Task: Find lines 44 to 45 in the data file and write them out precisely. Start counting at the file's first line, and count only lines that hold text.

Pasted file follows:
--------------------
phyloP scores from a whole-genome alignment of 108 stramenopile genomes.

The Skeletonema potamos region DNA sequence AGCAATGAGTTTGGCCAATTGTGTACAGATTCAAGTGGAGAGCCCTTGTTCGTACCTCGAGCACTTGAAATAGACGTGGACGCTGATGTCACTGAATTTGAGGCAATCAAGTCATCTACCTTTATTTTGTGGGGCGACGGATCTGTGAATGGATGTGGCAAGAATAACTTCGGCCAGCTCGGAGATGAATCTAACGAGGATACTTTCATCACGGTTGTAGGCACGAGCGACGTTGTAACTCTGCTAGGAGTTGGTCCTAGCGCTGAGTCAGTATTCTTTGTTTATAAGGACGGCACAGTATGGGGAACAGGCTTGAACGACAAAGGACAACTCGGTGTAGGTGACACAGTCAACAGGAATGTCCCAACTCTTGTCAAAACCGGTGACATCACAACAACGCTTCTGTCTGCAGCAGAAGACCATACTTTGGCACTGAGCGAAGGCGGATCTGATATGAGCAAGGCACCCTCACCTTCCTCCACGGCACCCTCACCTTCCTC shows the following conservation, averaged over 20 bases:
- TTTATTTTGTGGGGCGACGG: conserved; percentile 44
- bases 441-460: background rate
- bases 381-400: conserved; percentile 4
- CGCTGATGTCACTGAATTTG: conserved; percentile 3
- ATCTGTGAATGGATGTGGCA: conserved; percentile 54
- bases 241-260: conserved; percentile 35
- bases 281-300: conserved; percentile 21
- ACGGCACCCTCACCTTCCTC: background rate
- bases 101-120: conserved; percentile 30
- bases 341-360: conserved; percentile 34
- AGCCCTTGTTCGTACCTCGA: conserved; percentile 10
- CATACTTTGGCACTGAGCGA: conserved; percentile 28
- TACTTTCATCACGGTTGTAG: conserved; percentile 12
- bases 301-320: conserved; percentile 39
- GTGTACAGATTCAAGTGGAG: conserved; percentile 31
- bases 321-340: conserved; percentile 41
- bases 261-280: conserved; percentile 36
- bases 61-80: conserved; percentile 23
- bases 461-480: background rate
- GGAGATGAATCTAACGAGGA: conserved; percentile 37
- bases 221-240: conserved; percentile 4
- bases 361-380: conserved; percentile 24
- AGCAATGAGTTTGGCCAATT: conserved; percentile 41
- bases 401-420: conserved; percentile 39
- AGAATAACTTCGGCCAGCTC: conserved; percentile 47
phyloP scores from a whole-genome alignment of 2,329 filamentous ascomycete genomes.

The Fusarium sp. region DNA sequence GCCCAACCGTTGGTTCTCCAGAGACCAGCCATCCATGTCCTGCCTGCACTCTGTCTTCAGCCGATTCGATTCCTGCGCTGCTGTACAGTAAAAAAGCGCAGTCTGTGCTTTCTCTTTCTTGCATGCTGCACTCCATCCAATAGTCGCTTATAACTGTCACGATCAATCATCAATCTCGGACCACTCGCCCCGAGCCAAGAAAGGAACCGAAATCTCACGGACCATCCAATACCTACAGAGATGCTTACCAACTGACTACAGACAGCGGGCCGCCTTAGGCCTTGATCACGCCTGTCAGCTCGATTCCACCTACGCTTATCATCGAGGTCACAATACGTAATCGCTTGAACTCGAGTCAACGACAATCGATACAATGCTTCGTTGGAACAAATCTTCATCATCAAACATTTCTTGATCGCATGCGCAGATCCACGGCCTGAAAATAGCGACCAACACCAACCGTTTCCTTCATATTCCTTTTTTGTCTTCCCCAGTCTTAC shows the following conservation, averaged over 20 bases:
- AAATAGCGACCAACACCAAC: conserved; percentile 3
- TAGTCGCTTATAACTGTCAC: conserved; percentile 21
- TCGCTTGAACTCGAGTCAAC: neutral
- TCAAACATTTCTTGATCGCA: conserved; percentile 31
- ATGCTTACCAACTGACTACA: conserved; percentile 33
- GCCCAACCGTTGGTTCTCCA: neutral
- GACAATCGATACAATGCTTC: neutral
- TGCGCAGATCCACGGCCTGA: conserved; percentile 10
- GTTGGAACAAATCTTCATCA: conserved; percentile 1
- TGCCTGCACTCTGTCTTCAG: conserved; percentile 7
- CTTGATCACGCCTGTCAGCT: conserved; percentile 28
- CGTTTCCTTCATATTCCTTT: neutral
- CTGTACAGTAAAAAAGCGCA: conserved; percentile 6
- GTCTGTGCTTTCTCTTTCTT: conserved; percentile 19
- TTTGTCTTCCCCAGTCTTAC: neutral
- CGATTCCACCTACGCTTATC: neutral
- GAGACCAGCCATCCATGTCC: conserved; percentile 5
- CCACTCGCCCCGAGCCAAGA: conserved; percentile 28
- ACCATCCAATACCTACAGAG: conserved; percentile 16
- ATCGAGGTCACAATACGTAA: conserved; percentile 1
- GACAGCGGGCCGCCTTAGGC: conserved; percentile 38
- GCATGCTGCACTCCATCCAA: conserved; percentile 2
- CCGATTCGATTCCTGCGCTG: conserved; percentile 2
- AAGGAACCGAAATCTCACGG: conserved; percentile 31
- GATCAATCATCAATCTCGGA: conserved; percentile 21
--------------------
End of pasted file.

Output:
- TTTGTCTTCCCCAGTCTTAC: neutral
- CGATTCCACCTACGCTTATC: neutral